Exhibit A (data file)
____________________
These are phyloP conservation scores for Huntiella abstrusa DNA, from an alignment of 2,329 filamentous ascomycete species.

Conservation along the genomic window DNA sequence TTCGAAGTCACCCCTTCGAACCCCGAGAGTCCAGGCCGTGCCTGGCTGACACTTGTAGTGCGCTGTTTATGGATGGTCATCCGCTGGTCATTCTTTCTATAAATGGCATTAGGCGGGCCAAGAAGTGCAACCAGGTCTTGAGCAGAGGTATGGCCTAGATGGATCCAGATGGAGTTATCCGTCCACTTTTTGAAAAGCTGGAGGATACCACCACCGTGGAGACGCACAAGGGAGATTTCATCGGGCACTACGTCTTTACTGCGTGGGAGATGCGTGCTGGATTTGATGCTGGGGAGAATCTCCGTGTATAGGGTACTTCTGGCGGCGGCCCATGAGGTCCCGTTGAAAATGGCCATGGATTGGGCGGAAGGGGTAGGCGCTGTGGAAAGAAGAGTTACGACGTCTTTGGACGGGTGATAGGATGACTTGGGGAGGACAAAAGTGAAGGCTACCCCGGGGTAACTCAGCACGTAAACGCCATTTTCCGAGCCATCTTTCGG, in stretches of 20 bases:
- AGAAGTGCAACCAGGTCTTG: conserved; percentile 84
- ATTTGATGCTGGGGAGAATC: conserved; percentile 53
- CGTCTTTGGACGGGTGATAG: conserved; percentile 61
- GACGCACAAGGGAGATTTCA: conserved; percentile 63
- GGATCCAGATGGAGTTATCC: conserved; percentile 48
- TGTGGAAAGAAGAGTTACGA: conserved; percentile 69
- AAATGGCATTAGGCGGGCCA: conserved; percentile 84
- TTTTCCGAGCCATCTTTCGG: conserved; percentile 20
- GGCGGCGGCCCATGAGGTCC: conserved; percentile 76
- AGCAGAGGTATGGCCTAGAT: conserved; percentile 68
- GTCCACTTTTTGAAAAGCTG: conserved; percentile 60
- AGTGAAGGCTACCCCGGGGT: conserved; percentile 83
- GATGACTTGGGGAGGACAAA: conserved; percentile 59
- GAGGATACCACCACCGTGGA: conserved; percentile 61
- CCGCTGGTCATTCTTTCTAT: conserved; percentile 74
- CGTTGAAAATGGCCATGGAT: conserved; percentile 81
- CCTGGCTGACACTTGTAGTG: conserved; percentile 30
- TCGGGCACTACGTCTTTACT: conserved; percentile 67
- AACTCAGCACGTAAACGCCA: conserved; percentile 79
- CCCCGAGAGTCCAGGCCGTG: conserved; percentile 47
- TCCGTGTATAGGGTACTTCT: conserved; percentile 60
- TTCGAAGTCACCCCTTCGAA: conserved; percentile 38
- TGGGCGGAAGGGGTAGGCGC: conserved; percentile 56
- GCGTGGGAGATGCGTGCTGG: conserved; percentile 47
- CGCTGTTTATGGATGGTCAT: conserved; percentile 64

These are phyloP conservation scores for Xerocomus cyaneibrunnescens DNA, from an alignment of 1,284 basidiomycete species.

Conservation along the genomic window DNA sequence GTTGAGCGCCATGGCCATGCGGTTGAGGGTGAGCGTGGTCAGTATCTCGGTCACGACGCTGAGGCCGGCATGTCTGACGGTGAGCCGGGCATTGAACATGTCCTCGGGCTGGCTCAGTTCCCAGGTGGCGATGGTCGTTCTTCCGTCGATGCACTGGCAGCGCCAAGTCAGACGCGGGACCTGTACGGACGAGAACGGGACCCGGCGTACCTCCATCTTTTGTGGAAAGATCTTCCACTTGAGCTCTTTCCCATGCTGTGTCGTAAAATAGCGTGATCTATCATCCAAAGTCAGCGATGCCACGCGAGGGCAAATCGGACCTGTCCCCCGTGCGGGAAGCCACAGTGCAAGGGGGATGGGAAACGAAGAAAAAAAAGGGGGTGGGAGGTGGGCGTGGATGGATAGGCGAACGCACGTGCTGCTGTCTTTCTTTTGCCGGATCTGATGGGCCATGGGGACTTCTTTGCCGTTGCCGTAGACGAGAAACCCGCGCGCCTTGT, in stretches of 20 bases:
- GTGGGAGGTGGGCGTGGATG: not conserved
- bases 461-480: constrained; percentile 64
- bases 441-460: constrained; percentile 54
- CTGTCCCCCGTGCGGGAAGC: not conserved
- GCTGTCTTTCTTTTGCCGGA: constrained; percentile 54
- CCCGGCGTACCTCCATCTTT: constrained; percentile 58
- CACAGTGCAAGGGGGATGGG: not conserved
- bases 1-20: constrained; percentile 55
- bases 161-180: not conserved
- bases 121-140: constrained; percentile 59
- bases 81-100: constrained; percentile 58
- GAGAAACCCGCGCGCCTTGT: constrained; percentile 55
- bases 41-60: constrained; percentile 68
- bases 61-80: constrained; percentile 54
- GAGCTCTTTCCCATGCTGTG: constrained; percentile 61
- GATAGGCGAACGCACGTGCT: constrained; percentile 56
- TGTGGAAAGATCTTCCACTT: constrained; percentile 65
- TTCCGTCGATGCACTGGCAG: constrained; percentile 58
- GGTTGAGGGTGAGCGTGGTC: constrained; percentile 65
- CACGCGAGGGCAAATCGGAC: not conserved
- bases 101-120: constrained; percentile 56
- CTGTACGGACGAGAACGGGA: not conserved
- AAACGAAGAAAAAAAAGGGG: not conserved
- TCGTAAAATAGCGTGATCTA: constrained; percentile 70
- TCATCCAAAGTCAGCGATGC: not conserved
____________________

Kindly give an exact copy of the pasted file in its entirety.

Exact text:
These are phyloP conservation scores for Huntiella abstrusa DNA, from an alignment of 2,329 filamentous ascomycete species.

Conservation along the genomic window DNA sequence TTCGAAGTCACCCCTTCGAACCCCGAGAGTCCAGGCCGTGCCTGGCTGACACTTGTAGTGCGCTGTTTATGGATGGTCATCCGCTGGTCATTCTTTCTATAAATGGCATTAGGCGGGCCAAGAAGTGCAACCAGGTCTTGAGCAGAGGTATGGCCTAGATGGATCCAGATGGAGTTATCCGTCCACTTTTTGAAAAGCTGGAGGATACCACCACCGTGGAGACGCACAAGGGAGATTTCATCGGGCACTACGTCTTTACTGCGTGGGAGATGCGTGCTGGATTTGATGCTGGGGAGAATCTCCGTGTATAGGGTACTTCTGGCGGCGGCCCATGAGGTCCCGTTGAAAATGGCCATGGATTGGGCGGAAGGGGTAGGCGCTGTGGAAAGAAGAGTTACGACGTCTTTGGACGGGTGATAGGATGACTTGGGGAGGACAAAAGTGAAGGCTACCCCGGGGTAACTCAGCACGTAAACGCCATTTTCCGAGCCATCTTTCGG, in stretches of 20 bases:
- AGAAGTGCAACCAGGTCTTG: conserved; percentile 84
- ATTTGATGCTGGGGAGAATC: conserved; percentile 53
- CGTCTTTGGACGGGTGATAG: conserved; percentile 61
- GACGCACAAGGGAGATTTCA: conserved; percentile 63
- GGATCCAGATGGAGTTATCC: conserved; percentile 48
- TGTGGAAAGAAGAGTTACGA: conserved; percentile 69
- AAATGGCATTAGGCGGGCCA: conserved; percentile 84
- TTTTCCGAGCCATCTTTCGG: conserved; percentile 20
- GGCGGCGGCCCATGAGGTCC: conserved; percentile 76
- AGCAGAGGTATGGCCTAGAT: conserved; percentile 68
- GTCCACTTTTTGAAAAGCTG: conserved; percentile 60
- AGTGAAGGCTACCCCGGGGT: conserved; percentile 83
- GATGACTTGGGGAGGACAAA: conserved; percentile 59
- GAGGATACCACCACCGTGGA: conserved; percentile 61
- CCGCTGGTCATTCTTTCTAT: conserved; percentile 74
- CGTTGAAAATGGCCATGGAT: conserved; percentile 81
- CCTGGCTGACACTTGTAGTG: conserved; percentile 30
- TCGGGCACTACGTCTTTACT: conserved; percentile 67
- AACTCAGCACGTAAACGCCA: conserved; percentile 79
- CCCCGAGAGTCCAGGCCGTG: conserved; percentile 47
- TCCGTGTATAGGGTACTTCT: conserved; percentile 60
- TTCGAAGTCACCCCTTCGAA: conserved; percentile 38
- TGGGCGGAAGGGGTAGGCGC: conserved; percentile 56
- GCGTGGGAGATGCGTGCTGG: conserved; percentile 47
- CGCTGTTTATGGATGGTCAT: conserved; percentile 64

These are phyloP conservation scores for Xerocomus cyaneibrunnescens DNA, from an alignment of 1,284 basidiomycete species.

Conservation along the genomic window DNA sequence GTTGAGCGCCATGGCCATGCGGTTGAGGGTGAGCGTGGTCAGTATCTCGGTCACGACGCTGAGGCCGGCATGTCTGACGGTGAGCCGGGCATTGAACATGTCCTCGGGCTGGCTCAGTTCCCAGGTGGCGATGGTCGTTCTTCCGTCGATGCACTGGCAGCGCCAAGTCAGACGCGGGACCTGTACGGACGAGAACGGGACCCGGCGTACCTCCATCTTTTGTGGAAAGATCTTCCACTTGAGCTCTTTCCCATGCTGTGTCGTAAAATAGCGTGATCTATCATCCAAAGTCAGCGATGCCACGCGAGGGCAAATCGGACCTGTCCCCCGTGCGGGAAGCCACAGTGCAAGGGGGATGGGAAACGAAGAAAAAAAAGGGGGTGGGAGGTGGGCGTGGATGGATAGGCGAACGCACGTGCTGCTGTCTTTCTTTTGCCGGATCTGATGGGCCATGGGGACTTCTTTGCCGTTGCCGTAGACGAGAAACCCGCGCGCCTTGT, in stretches of 20 bases:
- GTGGGAGGTGGGCGTGGATG: not conserved
- bases 461-480: constrained; percentile 64
- bases 441-460: constrained; percentile 54
- CTGTCCCCCGTGCGGGAAGC: not conserved
- GCTGTCTTTCTTTTGCCGGA: constrained; percentile 54
- CCCGGCGTACCTCCATCTTT: constrained; percentile 58
- CACAGTGCAAGGGGGATGGG: not conserved
- bases 1-20: constrained; percentile 55
- bases 161-180: not conserved
- bases 121-140: constrained; percentile 59
- bases 81-100: constrained; percentile 58
- GAGAAACCCGCGCGCCTTGT: constrained; percentile 55
- bases 41-60: constrained; percentile 68
- bases 61-80: constrained; percentile 54
- GAGCTCTTTCCCATGCTGTG: constrained; percentile 61
- GATAGGCGAACGCACGTGCT: constrained; percentile 56
- TGTGGAAAGATCTTCCACTT: constrained; percentile 65
- TTCCGTCGATGCACTGGCAG: constrained; percentile 58
- GGTTGAGGGTGAGCGTGGTC: constrained; percentile 65
- CACGCGAGGGCAAATCGGAC: not conserved
- bases 101-120: constrained; percentile 56
- CTGTACGGACGAGAACGGGA: not conserved
- AAACGAAGAAAAAAAAGGGG: not conserved
- TCGTAAAATAGCGTGATCTA: constrained; percentile 70
- TCATCCAAAGTCAGCGATGC: not conserved